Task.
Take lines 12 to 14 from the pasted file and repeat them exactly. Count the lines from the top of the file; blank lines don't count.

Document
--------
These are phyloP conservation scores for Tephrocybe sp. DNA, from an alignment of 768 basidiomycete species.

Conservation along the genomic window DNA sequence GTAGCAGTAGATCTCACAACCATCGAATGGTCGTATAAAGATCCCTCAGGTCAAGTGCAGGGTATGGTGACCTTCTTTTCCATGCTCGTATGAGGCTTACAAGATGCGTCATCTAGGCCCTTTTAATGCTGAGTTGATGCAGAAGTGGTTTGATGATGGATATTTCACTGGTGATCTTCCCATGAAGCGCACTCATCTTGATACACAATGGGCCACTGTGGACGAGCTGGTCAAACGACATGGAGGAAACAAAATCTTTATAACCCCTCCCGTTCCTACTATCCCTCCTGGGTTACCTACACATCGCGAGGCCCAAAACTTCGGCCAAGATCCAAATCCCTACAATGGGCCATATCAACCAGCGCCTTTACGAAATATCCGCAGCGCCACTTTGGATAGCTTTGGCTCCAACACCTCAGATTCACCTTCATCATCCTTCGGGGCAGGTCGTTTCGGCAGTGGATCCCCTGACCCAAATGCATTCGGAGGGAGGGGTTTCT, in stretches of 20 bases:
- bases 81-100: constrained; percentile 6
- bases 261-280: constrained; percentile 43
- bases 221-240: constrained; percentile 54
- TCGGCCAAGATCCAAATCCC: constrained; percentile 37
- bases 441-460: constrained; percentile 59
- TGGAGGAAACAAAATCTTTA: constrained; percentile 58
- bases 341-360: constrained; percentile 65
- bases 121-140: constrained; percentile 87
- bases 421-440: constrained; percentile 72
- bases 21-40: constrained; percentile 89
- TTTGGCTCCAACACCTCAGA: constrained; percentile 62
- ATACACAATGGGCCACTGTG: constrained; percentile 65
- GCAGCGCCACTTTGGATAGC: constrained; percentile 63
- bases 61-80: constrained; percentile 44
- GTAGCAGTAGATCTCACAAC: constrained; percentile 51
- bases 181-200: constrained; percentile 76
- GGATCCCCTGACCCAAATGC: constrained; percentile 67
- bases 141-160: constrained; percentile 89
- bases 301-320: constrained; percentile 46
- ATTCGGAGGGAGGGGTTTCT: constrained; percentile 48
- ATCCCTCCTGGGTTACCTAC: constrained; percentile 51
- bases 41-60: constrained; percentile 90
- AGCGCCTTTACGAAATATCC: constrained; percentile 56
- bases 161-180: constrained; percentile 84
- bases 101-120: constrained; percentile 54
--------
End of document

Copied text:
- bases 21-40: constrained; percentile 89
- TTTGGCTCCAACACCTCAGA: constrained; percentile 62
- ATACACAATGGGCCACTGTG: constrained; percentile 65